The Indian markets have more than doubled from the bottom levels they reached during the Covid crisis in March 2020. Given the high recent returns, there is a natural temptation to book profits in the amount of the gains one has made in equities, and move them into safer debt funds.
In fact, this is a very common behaviour exhibited by most of us at different points in our investment journey. We, as humans, tend to be risk-averse by nature. We prefer to protect ourselves against losses, more than we seek out gains. As a result, when our equity gains reach the desired level, we take out the profits regularly, leaving only the originally invested amount in equity.
At the outset, this seems like a win-win situation. If the market goes down, your profits are already safe. And if the market goes up, your capital is still at play.
But Does It Actually Work?
Let us take the example of a hypothetical investor who invested Rs. 10 lakh into Nifty 50 TRI. Whenever his portfolio returns reach a certain level, he takes the profits out (the gains over and above his original investment of Rs. 10 lakh) and deploys the same into debt. For example, whenever his portfolio value crosses Rs. 12 lakh (20 per cent gains), he transfers Rs. 2 lakh to debt, thus bringing down his equity allocation to Rs. 10 lakh.
Now, let us check the performance of such a strategy (assuming absolute return thresholds of 20 per cent, 30 per cent and 50 per cent) over different 10-year timeframes. We can also include another profit-booking strategy where the equity gains are moved to debt whenever the markets reach their all-time highs.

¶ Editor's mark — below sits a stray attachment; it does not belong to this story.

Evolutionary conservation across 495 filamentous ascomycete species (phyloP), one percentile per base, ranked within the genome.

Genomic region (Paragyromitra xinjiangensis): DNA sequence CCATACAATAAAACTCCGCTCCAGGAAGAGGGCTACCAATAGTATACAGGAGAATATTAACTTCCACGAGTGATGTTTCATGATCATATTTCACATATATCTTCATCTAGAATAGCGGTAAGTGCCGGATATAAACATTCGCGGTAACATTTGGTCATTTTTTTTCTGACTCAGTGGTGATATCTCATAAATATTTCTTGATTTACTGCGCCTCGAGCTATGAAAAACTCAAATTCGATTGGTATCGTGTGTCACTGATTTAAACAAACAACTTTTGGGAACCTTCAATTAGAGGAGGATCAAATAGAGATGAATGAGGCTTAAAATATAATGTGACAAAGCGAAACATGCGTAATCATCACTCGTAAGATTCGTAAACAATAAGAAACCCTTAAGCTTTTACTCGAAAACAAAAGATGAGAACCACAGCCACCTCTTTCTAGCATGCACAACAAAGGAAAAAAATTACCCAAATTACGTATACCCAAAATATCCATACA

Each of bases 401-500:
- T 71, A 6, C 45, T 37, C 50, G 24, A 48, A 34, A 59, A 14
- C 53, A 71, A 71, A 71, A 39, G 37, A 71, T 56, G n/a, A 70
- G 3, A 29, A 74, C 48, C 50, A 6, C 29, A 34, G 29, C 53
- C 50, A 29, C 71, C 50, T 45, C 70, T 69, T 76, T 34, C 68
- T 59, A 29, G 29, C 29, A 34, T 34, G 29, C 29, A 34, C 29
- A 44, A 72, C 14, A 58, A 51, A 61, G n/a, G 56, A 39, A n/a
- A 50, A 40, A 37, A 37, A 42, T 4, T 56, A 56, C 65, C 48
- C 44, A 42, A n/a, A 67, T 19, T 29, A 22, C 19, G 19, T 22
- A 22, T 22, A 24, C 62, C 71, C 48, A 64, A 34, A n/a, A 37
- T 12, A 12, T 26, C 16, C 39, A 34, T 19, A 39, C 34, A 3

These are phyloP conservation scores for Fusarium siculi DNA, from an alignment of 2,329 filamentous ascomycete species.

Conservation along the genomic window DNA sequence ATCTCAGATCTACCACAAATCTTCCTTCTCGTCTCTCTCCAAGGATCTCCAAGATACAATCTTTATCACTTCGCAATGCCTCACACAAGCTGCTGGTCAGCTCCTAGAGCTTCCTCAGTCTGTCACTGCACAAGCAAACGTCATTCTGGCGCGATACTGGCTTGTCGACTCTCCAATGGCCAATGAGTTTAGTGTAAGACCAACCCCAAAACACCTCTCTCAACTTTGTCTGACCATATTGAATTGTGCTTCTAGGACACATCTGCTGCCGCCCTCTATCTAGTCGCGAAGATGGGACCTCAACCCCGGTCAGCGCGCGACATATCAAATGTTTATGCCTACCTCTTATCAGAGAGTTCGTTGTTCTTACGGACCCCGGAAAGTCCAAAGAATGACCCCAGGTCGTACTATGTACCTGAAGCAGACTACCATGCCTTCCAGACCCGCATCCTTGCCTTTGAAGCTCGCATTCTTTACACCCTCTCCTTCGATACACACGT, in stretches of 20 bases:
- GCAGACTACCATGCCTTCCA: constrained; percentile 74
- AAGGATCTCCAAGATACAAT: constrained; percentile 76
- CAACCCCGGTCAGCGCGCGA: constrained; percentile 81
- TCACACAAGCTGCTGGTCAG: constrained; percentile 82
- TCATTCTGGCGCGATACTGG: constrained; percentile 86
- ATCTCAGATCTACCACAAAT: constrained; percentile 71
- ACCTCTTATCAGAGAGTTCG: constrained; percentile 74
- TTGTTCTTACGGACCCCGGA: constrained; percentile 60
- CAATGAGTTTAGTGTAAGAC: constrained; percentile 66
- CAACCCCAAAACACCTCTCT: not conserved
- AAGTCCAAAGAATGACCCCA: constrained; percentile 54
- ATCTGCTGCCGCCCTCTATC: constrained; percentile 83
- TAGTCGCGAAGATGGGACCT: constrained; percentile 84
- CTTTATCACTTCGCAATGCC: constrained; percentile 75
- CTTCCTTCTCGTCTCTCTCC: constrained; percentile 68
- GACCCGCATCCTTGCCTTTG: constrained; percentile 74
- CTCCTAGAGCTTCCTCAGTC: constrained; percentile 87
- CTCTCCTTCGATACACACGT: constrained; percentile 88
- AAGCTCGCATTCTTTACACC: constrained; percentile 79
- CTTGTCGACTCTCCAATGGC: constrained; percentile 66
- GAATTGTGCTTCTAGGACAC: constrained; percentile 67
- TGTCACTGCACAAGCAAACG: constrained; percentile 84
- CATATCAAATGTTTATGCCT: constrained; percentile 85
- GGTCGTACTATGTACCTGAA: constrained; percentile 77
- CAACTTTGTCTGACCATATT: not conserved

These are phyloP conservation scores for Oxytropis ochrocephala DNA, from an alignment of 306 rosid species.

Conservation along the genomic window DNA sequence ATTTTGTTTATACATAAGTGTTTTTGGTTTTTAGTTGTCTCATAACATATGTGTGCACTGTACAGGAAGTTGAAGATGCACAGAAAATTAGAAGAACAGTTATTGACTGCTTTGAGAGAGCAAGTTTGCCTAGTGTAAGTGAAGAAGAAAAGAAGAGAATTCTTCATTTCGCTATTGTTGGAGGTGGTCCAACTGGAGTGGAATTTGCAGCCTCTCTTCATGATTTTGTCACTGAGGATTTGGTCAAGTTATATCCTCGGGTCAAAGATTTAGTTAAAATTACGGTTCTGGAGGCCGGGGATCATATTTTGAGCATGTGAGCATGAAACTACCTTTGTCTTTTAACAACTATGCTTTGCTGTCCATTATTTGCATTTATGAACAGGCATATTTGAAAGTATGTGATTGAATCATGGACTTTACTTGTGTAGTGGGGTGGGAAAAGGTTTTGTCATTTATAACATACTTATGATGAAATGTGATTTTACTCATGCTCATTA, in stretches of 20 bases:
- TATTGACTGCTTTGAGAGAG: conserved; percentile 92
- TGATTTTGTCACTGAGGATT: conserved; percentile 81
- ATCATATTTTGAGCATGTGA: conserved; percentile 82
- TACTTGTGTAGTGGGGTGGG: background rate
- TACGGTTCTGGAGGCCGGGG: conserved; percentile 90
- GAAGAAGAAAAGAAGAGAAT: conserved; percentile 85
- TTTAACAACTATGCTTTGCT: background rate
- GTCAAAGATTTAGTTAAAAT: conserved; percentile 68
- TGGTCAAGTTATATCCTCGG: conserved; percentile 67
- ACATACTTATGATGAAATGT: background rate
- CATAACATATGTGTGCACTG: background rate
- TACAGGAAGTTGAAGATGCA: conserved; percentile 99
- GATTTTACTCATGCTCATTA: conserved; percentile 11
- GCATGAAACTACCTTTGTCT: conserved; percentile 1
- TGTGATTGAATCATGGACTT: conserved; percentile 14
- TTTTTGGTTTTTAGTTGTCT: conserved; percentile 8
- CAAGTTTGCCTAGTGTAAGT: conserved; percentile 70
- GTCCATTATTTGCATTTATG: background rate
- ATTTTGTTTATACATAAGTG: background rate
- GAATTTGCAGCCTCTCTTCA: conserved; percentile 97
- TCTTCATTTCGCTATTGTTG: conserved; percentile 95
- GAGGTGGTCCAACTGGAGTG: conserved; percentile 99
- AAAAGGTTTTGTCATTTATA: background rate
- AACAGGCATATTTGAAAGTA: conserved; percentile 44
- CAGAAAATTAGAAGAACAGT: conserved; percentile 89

Here are the results comparing the performance of profit booking strategies to a ‘buy and hold’ strategy.
The ‘Buy and Hold’ portfolio has predominantly delivered consistent outperformance over other profit-booking strategies. Even in those odd instances where the ‘Buy and Hold’ strategy underperformed a profit-booking strategy, the ‘Buy and Hold’ investor would have again outperformed, if he had simply extended the time frame by another 1-2 years.
The long-term evidence clearly indicates that you would have made a lot more money had you simply invested in equities and sat tight.
Why Do Such Profit-Booking Strategies Underperform?
In a profit-booking scenario, we keep on reducing the amount participating in equities. This, in turn, interrupts the power of compounding. As equity markets tend to do well over the long run, the reduced base impacts the upside we could have realised. In the perceived guise of protecting our short-term gains, we end up compromising on our long-term gains.
But this does not mean that you should never book your profits in equities. Profit booking can be an effective strategy when done for the right reasons.
1. When Rebalancing Your Portfolio: All of us have our preferred asset allocation. However, during phases of strong equity performance, your portfolio asset allocation will get skewed towards equity. When the current equity allocation exceeds your preferred allocation by more than five per cent, you can sell a portion of your equity investments and bring it down to your original asset allocation levels.
2. When Nearing Your Goals: As you near your financial goals, it is prudent to exit equity investments in a phased manner and deploy your money into shorter duration debt funds of high credit quality.
3. During Bubble Market Phases: When the markets are showing signs of a bubble (which we track using our Three Signal Framework and Bubble Zone Indicator), you can deploy a pre-decided portion of equity investments into Dynamic Asset Allocation Funds.
Summing It Up
When we book profits in equities unnecessarily, we often trade-off small, short-term losses for larger, longer-term losses. So, whenever you feel the need to protect your profits, simply remember: Compounding is free until you choose to pay for it!
The author is a senior research analyst at FundsIndia.com
(Disclaimer: Views expressed are the author’s own, and Outlook Money does not necessarily subscribe to them. Outlook Money shall not be responsible for any damage caused to any person/organisation directly or indirectly.)